Confusing difference: ^literal vs ^variable

I’m confused by the difference when ^ is used with a literal vs a variable:

julia> p = -13;

julia> 3 ^ p
ERROR: DomainError with -13:
Cannot raise an integer x to a negative power -13.
Make x a float by adding a zero decimal (e.g., 2.0^-13 instead of 2^-13), or write 1/x^13, float(x)^-13, or (x//1)^-13
 [1] throw_domerr_powbysq(::Int64, ::Int64) at ./intfuncs.jl:176
 [2] power_by_squaring(::Int64, ::Int64) at ./intfuncs.jl:196

julia> 3 ^ -13

julia> @code_llvm 3 ^ p

; Function ^
; Location: intfuncs.jl:220
define i64 @"julia_^_38072"(i64, i64) {
  %2 = call i64 @julia_power_by_squaring_24844(i64 %0, i64 %1)
  ret i64 %2

julia> @code_llvm 3 ^ -13

; Function ^
; Location: intfuncs.jl:220
define i64 @"julia_^_38072"(i64, i64) {
  %2 = call i64 @julia_power_by_squaring_24844(i64 %0, i64 %1)
  ret i64 %2

It’s surprising to me that although the code should do the same, something magically changes behaviour.

I found various issues concerning this topic, some of them even mentioning this exact behaviour ( but it’s hard to decipher what has been discussed/decided/implemented/documented.

@StefanKarpinski Could you please explain the current thinking on this topic or link me to the right documentation?


That is intriguing…

julia> f() = 3 ^ -13
f (generic function with 1 method)

julia> g() = (p=-13; 3^p)
g (generic function with 1 method)

julia> @code_warntype f()
1 1 ─ %1 = $(Expr(:foreigncall, "llvm.pow.f64", Float64, svec(Float64, Float64), :(:llvmcall), 2, 0.3333333333333333, 13.0, 13.0, 0.3333333333333333))::Float64
  └──      return %1                                                                                      │

julia> @code_warntype g()
1 1 ─ %1 = π (-13, Core.Compiler.Const(-13, false))                                                                       │
  │        invoke Main.:^(3::Int64, %1::Int64)                                                                            │
  │        $(Expr(:unreachable))                                                                                          │
  └──      $(Expr(:unreachable))

Is this documented somewhere for new users? (except the news-entry)

That’s a good question. I’m not sure that it is, but it definitely should be. If you grep Julia’s doc directory for literal_pow and don’t for anything, that means that it’s not. If so, please do file a doc issue. I would do it but I’m on a phone and won’t have a chance for a while.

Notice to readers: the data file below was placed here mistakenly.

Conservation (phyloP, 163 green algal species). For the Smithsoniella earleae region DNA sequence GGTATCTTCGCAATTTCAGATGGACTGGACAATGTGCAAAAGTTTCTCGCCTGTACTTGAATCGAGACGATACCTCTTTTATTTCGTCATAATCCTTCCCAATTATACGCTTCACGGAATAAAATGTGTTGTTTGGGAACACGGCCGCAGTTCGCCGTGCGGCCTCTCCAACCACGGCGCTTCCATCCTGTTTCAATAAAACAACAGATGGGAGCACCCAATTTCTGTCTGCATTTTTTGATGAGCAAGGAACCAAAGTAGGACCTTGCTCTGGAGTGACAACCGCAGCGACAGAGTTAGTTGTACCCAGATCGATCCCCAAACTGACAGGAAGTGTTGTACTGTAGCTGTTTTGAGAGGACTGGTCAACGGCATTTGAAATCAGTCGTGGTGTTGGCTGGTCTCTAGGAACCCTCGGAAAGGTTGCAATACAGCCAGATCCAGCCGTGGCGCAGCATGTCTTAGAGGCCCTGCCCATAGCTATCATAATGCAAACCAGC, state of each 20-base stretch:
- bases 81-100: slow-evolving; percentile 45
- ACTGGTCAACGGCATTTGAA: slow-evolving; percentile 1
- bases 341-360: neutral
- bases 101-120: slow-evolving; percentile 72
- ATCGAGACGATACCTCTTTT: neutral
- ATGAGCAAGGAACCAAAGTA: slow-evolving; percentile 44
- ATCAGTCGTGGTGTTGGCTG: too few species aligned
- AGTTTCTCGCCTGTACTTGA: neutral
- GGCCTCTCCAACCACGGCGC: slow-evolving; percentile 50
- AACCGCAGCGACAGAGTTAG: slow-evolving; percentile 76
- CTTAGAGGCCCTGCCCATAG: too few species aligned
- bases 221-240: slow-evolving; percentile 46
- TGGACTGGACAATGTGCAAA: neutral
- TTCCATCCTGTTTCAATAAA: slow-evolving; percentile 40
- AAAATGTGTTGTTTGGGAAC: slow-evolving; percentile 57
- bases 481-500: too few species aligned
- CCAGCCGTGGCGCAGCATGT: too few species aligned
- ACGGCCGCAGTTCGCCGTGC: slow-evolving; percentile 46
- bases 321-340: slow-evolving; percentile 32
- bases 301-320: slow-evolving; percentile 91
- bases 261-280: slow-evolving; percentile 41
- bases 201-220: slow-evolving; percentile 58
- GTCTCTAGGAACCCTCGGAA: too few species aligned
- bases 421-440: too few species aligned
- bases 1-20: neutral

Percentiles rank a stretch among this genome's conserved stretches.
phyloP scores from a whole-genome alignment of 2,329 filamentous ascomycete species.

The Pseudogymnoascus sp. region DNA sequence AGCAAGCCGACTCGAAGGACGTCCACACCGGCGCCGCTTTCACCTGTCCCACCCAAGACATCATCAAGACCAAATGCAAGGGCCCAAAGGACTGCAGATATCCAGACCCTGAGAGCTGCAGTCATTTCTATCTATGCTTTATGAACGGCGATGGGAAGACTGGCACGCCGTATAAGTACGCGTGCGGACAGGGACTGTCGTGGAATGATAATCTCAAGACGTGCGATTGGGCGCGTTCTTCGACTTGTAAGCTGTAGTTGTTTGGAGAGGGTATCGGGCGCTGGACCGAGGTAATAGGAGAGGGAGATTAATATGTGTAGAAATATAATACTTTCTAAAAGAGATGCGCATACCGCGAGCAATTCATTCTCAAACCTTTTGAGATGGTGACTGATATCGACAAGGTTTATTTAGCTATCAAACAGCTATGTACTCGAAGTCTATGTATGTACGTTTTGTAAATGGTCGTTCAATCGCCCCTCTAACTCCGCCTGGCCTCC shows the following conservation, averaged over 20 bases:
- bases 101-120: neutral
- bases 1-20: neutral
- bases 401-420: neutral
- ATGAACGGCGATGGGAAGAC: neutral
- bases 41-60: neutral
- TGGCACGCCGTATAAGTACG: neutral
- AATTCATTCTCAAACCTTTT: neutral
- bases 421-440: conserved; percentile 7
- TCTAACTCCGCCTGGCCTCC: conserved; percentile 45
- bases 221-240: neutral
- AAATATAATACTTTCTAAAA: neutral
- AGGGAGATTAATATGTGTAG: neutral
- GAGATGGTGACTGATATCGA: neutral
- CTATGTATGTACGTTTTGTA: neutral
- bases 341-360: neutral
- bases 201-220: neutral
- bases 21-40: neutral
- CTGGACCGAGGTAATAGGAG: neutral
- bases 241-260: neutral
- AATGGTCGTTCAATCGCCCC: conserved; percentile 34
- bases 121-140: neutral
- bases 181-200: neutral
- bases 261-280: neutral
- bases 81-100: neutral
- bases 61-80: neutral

This was a controversial change and there are still many people who are not entirely comfortable with it. The starting point is that people do not really often expect or want x^2 and x^-1 to be pow(x, 2) and pow(x, -1), respectively. Rather, people want x^2 to be syntax for x*x and x^-1 to be a syntax for 1/x. These can both generally be implemented much more efficiently than calling a general power function—but in completely different ways. With sufficiently clever optimizations (constant propagation + power reduction), one can potentailly optimize pow(x, 2) into x*x but it would be even better if we didn’t have to do such a clever optimization in the first place. It’s been a fairly common and successful strategy in the design of Julia to arrange things so that you can get great performance in a straightforward way without need for clever optimizations instead of trying to make the optimizers smarter. So what this design does is it causes x^n where n is a literal integer value to call Base.literal_pow(x, Val(n)), which allows us to specialize the syntax on individual literal values like 2 or -1. This allow us to make x^2 actually mean x*x instead of needing to try to optimize it to that. It also allows us to make negative literal exponents work without introducing a type instability in the general ^ function. And indeed, we used to get regular complaints from new users that 2^-1 doesn’t return 0.5 as they would expect, instead giving them a domain error because of the negative exponent. There are good reasons for it but users don’t care about involved language design reasons, they just want it to work. A way to think about this is that ^2 is its own operator, as is ^3 and ^-1, and so on. Hopefully that helps.


Thx, thats very helpful.
Although ^ is documented I think this could be improved and therefore filed